Counting Calories, Not Worth It
GYMGUYZ Mid St. Louis County, clients consistently come to us with a goal of weight
loss. It is said that diet can be 80% responsible for weight loss. The
answer is simple yet complicated. Owner and Operator Katie Mackenzie says,
“In order to lose weight, you need to burn more calories than you
take in; to achieve this, one must either eat fewer calories or increase
exercise or more likely do a combination of the two.” This sounds
like a very simple formula for success; track your daily calorie intake
and subtract the calories you body burns each day. If that number is negative
you should be losing weight. Like many things in life, it’s not
that easy. There are many other factors to take into account for one to
accurately calculate these two numbers.
Counting the number of calories our body burns each day is extremely hard to do with complete accuracy. Humans are designed to store fat for energy and the body calls upon that energy for when it needs it for survival. While our conscious minds know when our next meal is, our cells aren’t built to know this information. Our cells are designed, through thousands of years of evolution, to store energy for times when food is scarce. Because of this, when we diet or cut calories our body’s metabolism slows down and burns less calories to help the body survive longer without food. This makes knowing exactly how many calories the body uses in a day difficult to calculate as it is constantly changing.
Making things even more complicated, body composition has a large effect on how the body utilizes calories. Muscle requires more energy than fat; meaning higher percentage of muscle mass translates to more calories the body burns. Also the type of movement and exercise performed varies the number of calories the body utilizes. For example: 1 hour of resistance training (i.e. weight training) verses 1 hour running. Resistance training does not burn a significant amount of calories while being performed. But by nature it damages muscles, the body needs to work overtime to repair those muscles and utilizes more calories for up to 48 hours after the training is completed. Running on the other hand needs more calories in that initial hour. When the body stops the body does not continue burning additional calories. Again making it difficult to calculate the actual calories used by the body.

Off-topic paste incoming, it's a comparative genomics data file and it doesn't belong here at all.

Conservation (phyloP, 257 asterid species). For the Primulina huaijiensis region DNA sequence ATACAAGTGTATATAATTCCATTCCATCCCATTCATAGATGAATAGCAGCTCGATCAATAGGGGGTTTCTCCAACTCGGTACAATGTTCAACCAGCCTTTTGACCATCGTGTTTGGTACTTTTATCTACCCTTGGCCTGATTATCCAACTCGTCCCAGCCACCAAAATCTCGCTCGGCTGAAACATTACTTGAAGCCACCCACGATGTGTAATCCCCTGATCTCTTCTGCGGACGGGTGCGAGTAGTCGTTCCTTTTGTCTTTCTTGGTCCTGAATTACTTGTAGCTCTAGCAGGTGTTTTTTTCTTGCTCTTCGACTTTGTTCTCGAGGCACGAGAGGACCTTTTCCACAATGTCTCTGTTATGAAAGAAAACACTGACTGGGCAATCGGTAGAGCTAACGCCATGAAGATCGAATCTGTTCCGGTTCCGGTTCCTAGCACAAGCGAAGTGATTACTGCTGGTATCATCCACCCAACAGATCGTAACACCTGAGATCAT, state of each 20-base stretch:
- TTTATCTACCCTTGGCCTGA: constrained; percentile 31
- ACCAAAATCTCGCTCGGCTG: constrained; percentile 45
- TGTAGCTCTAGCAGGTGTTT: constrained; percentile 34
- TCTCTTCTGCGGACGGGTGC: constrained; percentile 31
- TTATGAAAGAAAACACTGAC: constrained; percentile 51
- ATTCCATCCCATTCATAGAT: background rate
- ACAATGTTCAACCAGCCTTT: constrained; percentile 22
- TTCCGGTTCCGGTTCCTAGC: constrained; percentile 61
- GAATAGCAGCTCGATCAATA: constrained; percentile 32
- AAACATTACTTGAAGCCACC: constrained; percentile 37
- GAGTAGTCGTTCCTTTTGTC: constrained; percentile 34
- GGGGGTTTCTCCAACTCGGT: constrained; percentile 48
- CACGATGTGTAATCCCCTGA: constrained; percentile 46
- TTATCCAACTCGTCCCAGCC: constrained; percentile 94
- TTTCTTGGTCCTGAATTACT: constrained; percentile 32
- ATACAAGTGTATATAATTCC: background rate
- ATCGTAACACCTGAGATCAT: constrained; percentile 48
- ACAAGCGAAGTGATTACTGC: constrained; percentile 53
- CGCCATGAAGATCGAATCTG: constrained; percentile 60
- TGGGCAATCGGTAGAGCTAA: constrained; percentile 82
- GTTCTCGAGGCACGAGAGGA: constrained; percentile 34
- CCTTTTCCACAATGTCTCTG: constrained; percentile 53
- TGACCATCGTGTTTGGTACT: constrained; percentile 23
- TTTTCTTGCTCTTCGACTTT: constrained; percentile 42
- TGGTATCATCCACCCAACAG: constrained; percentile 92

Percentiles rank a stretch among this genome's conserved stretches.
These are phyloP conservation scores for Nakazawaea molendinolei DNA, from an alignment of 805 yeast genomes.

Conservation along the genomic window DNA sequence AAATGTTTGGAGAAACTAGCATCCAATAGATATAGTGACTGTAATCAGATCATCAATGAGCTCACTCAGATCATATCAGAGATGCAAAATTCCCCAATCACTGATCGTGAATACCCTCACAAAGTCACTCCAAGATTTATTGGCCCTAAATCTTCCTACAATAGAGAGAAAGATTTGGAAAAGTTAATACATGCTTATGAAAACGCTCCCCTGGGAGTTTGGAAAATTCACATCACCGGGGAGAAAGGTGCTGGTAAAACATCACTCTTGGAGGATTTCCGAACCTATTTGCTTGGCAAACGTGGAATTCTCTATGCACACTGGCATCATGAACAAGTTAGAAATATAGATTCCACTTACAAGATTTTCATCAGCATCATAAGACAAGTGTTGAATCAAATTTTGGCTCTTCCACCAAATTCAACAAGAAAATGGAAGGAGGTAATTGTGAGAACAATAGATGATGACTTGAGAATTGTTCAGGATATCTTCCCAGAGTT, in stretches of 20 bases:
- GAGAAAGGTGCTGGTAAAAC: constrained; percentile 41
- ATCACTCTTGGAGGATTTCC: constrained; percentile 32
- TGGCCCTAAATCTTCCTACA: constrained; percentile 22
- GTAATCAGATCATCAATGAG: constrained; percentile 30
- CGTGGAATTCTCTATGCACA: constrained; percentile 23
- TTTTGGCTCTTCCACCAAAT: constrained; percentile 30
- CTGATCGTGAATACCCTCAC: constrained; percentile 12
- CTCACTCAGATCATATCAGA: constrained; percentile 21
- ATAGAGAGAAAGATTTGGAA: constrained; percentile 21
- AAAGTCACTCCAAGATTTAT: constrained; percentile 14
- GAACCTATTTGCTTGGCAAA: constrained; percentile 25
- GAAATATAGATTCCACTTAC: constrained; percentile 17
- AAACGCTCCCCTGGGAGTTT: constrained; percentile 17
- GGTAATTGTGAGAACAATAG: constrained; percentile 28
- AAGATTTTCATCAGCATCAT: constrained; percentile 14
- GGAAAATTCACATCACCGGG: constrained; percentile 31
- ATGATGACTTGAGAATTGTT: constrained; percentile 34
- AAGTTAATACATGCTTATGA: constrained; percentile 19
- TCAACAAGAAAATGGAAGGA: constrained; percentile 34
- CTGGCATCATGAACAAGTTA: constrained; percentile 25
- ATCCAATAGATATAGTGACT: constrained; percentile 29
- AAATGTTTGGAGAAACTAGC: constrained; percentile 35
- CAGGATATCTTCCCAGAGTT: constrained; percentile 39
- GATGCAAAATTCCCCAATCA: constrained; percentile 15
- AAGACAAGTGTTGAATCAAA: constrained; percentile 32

The other issue is that counting calories of the food consumed. In order to calculate the calories of you meals, one would need to measure and weigh every ingredient used in the meal preparations. The truth is most people don’t have the discipline to do this and those that do still miscalculate the number. Then there are meals that you don’t prepare yourself like at restaurants or at friends' and families' houses. While one could ballpark some guesstimates, there’s no way to know exactly how many calories are in most meals. To top it off, the calories printed on menus and on food labels can be off by as much as 30%! There are too many obstacles to accurately count all the calories you’re taking in on a given day.
I know what you’re thinking; yes, there are many apps and formulas and technology that can be used to help calculate the calorie requirements for individuals. The fact is, that these are based on averages and are not calculated for your unique body. Some of these counting methods take into account your daily activity level; however, each day is unique and you’re not going to burn exactly the same number each day. Also the formula needs to continue to evolve as the body composition changes. In reality, these are only providing a ballpark figure for an individual based on averages. Even those calories counters on the cardio equipment or that heart rate monitor you’re wearing are averages and can be significantly off from what you are actually burning. This is especially true if you haven’t tested for our heart rate zones; and if you have been, how regularly are you updating those numbers?
Instead of counting the calories you burn and consume each day, try keeping a detailed journal of your food each day. Make sure to include as many details as possible including the food, how it was prepared, quantity, time of day, etc. The next morning review the previous day and rank your day's overall food consumption from 1 to 5 with 5 being the best. Occasionally look back over your ratings and see if there’s a pattern. If you had a 1 yesterday, make adjustments to ensure that today is better and aim for a 5. Also, make better healthier choices for each macro (Carbohydrates, Fats, Proteins). For carbohydrates choose brown rice or quinoa over white rice and pastas. Fats use olive or vegetable oils over margarine and vegetable shortening. Proteins consume lean meats like chicken and turkey verses fatty meats like pork belly, rib-eyes and sausage. Keeping an honest journal and reviewing it regularly will keep you more focused on what you’re eating and if you’re making healthy food choices verses spending hours and getting overwhelmed in numbers that can't accurately be calculated.
While this is much easier and will not drive you insane with measuring and calculating everything you put into your body; the issue with this method is most people are not disciplined enough to do this on their own consistently. Most people also have trouble really knowing what food are bad or good and how to put an overall rank on their days. Having a personal trainer like GYMGUYZ helps with accountability. We will review and guide you with your diet, educate you on nutrition and help you achieve better healthier eating habits.